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Nov 19, 2008

We Can Learn From The Savings And Loan Crisis

An economic recovery is based on confidence, which follows from profits earned from a new analysis. The Savings and Loan bank crisis in the 1980's is an instructive example.

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"Savings and Loans" were specialized banks that were allowed to invest only in local home mortgages. They had the guarantee of the federal government to pay back their depositors. These banks lobbied for more freedom to make riskier and more lucrative loans. They attracted a huge amount of money under the government guarantee, attracting depositors into high interest certificates of deposit. When the economy had a downturn, almost all of these banks failed.

In this S&L crisis, the government made good on the guarantee to pay back the depositors, and it took ownership of the buildings and assets backing up the failed loans. This is similar to our current financial situation, both in cause and effect, but now bigger and through the mechanism of making failed housing loans.

Amy Alkon at AdviceGoddess quotes Nicole Gelinas at City Journal about how the Saving and Loan crisis in the 1980's was resolved.

[edited] Consider what got us out of the savings and loan crisis of the late eighties and early nineties. William Seidman was head of the FDIC in the eighties and of the federal Resolution Trust Corporation, which handled the S&L aftermath. The U.S. government closed down failed S&L institutions and had to sell off their holdings.

These holdings consisted of $600 billion in diverse assets, including office buildings, hotels, golf courses, and apartment complexes. Seidman said “There was no real market for such assets. We decided we had to create a market. We said, we’re going to start selling these properties at whatever price we could get.”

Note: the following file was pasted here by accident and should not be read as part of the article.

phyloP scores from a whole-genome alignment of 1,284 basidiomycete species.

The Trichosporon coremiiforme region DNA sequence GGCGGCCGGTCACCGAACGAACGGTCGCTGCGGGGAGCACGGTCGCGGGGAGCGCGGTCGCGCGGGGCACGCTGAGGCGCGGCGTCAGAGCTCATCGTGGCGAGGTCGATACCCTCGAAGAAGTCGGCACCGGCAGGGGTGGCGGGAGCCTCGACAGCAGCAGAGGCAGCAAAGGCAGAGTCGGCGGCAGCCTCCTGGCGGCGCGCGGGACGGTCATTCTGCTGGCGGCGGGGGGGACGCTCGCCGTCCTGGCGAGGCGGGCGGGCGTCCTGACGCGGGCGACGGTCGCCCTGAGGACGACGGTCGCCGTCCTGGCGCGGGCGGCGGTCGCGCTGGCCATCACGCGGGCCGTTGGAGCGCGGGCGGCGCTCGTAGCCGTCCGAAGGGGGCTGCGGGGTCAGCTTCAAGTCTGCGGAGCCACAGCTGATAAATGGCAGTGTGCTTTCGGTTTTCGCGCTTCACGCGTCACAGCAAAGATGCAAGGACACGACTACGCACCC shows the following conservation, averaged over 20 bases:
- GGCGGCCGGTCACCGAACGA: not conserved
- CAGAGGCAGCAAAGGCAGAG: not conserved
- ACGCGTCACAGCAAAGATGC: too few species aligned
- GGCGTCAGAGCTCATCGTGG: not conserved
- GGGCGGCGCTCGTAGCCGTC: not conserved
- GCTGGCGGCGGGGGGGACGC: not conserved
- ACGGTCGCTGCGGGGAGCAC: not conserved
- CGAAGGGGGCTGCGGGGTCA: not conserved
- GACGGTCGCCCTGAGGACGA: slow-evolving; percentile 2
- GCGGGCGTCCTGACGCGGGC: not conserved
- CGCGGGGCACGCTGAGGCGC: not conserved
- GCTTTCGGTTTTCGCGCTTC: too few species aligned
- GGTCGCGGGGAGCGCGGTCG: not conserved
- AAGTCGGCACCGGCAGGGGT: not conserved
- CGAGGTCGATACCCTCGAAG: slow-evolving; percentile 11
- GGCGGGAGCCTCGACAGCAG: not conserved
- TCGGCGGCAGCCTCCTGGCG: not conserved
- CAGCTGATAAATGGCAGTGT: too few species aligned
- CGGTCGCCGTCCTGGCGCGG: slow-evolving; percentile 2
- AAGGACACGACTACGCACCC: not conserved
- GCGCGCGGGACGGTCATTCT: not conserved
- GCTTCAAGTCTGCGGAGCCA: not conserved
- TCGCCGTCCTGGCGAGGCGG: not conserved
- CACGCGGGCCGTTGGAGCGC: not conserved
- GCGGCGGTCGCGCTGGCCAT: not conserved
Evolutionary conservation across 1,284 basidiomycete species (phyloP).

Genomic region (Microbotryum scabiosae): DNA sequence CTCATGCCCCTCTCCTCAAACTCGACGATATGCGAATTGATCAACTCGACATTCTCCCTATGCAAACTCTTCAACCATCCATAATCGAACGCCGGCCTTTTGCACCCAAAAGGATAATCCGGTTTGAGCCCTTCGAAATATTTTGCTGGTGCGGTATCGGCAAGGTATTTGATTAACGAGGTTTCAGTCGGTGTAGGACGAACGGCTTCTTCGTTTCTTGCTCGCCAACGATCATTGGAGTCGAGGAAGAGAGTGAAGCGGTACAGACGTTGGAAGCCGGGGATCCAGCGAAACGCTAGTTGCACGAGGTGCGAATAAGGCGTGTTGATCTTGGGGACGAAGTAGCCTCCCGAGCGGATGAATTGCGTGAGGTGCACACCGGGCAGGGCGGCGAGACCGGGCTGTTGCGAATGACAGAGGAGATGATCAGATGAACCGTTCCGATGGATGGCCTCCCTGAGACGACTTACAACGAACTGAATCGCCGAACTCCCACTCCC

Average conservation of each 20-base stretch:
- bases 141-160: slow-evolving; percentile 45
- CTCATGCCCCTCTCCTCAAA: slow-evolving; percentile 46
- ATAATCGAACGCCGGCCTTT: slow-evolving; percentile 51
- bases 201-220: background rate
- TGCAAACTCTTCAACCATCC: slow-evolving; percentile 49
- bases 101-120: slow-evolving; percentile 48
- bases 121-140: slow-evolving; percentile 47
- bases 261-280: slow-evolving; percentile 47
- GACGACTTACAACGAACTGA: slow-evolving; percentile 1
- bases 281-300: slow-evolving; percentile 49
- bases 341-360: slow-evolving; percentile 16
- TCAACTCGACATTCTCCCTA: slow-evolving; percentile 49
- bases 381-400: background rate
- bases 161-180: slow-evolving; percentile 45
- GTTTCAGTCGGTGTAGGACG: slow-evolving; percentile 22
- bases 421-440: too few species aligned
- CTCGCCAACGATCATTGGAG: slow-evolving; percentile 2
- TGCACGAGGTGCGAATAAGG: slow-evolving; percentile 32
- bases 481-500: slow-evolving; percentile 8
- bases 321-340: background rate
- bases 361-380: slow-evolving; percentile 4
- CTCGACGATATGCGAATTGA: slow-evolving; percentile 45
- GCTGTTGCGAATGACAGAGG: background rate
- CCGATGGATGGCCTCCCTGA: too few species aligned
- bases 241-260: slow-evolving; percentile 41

Private owners of similar assets howled "You’re driving the market down". Congress was critical. "Congress asked us to keep the assets for five years to get prices up. I said if I’m sitting here just waiting to sell my assets, the price isn’t going to go up." Selling initially at distressed prices was “the only way we could get it done. We began to sell.”

Investors who bought assets at rock-bottom prices found that there was real value there, which encouraged investors to purchase more of the assets, increasing demand and raising the prices at future sales. Within a year, many formerly distressed properties approached 70 percent of their original values.

Investors, including large institutions, have a pragmatic and fearful follow-the-leader mentality. Many institutions in the current crisis failed to do their homework, to individually value the Mortgage Backed Securities (MBS) and the more synthetic and dangerous Collateralized Debt Obligations (CDO) which they bought. They accepted the market price and the opinions of rating services (Standard & Poor's, Fitch) who themselves did little investigation before assigning AAA (very safe) ratings. The government was buying these or similar bonds, so this and the AAA rating was good enough for investing institutions.

Today, all of the housing assets are questioned, and the MBS and CDO bonds based on them. They don't have a value because they are painted by the same brush. It doesn't matter that analysis shows some are good and some are bad. Trusted institutions already did a worthless "analysis", so how can one trust an analysis now? The same investors that happily bought MBS bonds when everyone bought them, now won't buy them at any price because no one else is buying them. This is follow-the-leader.

The only way out is for the owners of these questioned bonds to do a careful analysis and sell some of those bonds for any price available. After some time, when those buyers have profits on the purchase, others will believe the analysis and will be willing to pay more. Analysis and profits go together, and only new profits from those bonds will encourage a higher price and reasonable valuations.

This sets the timescale for a recovery. It won't happen faster, and further government mistakes will make it slower.

See We Guarantee It to read how government guarantees and a huge off-budget loan operation called Fannie Mae and Freddie Mac lost $650 - $1000 billion and produced our current recession and bank failures. It is a long post, but only a few words per billion dollars lost. We learn again, that if you want a huge crisis, you need the wisdom and power of government.

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